This past Thursday, I had the opportunity to travel to Alaska. Among the many wonders there, the midnight sun filled me with awe. Contrary to popular belief, the midnight sun is not a high-noon sun. Rather, it is a prolonged sunset that paints the heavens in reds, pinks, and oranges. Northernmost areas, much like Alaska, take in the most sunlight in the summer in comparison to everywhere else on Earth because the sun never sets. However, they are also filled with dark winter days because the sun doesn’t rise during that time.

Why Do We Have Midnight Suns?

We experience this phenomenon because the Earth is tilted at approximately 23 degrees as it orbits around the sun. This causes the northern hemisphere of the Earth to face the sun in the summer months and face away from the sun in the winter months. However, above 66 degrees latitude is an area called the Arctic Circle. In the Arctic Circle, the sun is so high in the horizon that it cannot fully set on the summer solstice (June 21). This occurs because the sun travels at a 360-degree circle through the sky. When it dips below the horizon, it still casts a bright twilight sunset through a process called refraction. Refraction occurs when the sun’s light waves are slightly bent by the molecules in the atmosphere so, even when the sun is set, we can still see it in the sky. Thus, the summer solstice serves as the longest day of the year because the Earth is most directly pointed at the sun on that day.

On the other hand, the sun is too low on the horizon during the winter months that it does not rise on the winter solstice (December 21). In contrast to the summer solstice, the winter solstice is the shortest day of the year. Therefore, in some non-arctic areas, the winter solstice marks the day with least amount of sunlight. However, in arctic areas, the sun often never rises.

Furthermore, the amount of sunlight is enhanced the further north you travel. The northernmost areas have the most hours of sunlight in the summer, but they also have the darkest winters. For example, in Juneau, Alaska, they receive 18.2 hours of sunlight. However, if you travel north to Fairbanks, they have 22 hours of daylight.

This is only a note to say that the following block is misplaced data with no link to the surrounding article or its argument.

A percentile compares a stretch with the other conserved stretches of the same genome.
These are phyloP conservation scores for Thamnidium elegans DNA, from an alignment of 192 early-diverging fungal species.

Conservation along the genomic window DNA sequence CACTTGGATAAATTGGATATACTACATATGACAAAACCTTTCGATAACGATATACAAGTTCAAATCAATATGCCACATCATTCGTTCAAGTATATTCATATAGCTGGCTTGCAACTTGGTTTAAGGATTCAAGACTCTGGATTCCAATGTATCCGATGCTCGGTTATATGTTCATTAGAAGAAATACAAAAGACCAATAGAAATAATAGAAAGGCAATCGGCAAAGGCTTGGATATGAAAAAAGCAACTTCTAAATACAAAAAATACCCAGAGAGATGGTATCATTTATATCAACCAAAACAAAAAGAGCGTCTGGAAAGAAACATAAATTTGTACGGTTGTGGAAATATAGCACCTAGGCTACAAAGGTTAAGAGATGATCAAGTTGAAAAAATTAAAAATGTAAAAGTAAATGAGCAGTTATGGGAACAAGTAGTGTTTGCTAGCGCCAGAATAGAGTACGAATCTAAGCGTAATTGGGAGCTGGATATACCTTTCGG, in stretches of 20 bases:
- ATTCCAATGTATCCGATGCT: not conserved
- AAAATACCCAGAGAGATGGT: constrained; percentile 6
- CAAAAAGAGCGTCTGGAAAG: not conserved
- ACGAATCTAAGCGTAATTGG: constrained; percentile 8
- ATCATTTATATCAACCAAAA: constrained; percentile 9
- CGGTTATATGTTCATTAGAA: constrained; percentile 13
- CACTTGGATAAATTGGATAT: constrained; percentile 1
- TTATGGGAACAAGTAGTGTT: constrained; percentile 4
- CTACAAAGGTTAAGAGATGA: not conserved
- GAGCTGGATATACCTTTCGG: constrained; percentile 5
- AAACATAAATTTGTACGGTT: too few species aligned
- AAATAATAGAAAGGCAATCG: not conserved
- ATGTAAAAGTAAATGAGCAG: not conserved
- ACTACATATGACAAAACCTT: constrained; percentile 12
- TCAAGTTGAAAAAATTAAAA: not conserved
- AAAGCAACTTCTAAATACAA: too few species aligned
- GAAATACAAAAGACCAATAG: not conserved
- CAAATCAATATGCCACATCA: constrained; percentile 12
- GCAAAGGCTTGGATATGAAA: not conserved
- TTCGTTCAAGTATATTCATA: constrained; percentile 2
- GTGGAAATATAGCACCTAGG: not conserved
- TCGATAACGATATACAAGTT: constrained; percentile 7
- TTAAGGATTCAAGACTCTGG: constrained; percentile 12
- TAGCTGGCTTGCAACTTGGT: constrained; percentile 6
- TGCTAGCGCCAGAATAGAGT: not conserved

Where Do Midnight Suns Occur?

The Arctic Circle is the invisible line that marks the southernmost area that experienced the midnight sun. Most of the countries that experience this phenomenon are located on the Arctic Circle. Collectively, these countries are called “The Land of the Midnight Sun.” Nunavut, Canadian Yukon, and Northwest territories including Iceland, Norway, Denmark, Greenland, Finland, Sweden, Russia, and the state of Alaska are all located in this region.

 

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Pictures: Featured Image: https://www.flickr.com/photos/keithmwilliams/4758298310/in/photolist-o1dzVJ-9Q6mpm-8j4DN9-fLYKpT-4UDa7v-of22qK-76ZeGZ-nVsYwB-VYdqTe-6EEUBc-oBKXyd-VfpSq9-8w3DLE-a16Wr7-UarBRT-9Zoje8-ac6FYT-nMZCGC-8ftwj3-nJQcRi-6d284Z-TvznnV-9PzsgM-fL4t6J-scHKB3-7YUZmJ-cbkZE3-oEGrTG-fxysvP-J6B6pp-vdH9si-fy6HDi-oENdhH-cyWTiy-fj3wRp-oEqWoz-7X4EJ1-nWY8Vi-6T8hij-6jJLou-88P55k-8MBaHf-8t4vRf-o76FXp-6wg7N4-ac6Hcc-XNA37r-fjim27-nm8pKa, https://commons.wikimedia.org/wiki/File:Earth_tilt_sample.jpg, https://pixabay.com/en/antarctic-midnight-sun-kayak-polar-3474502/

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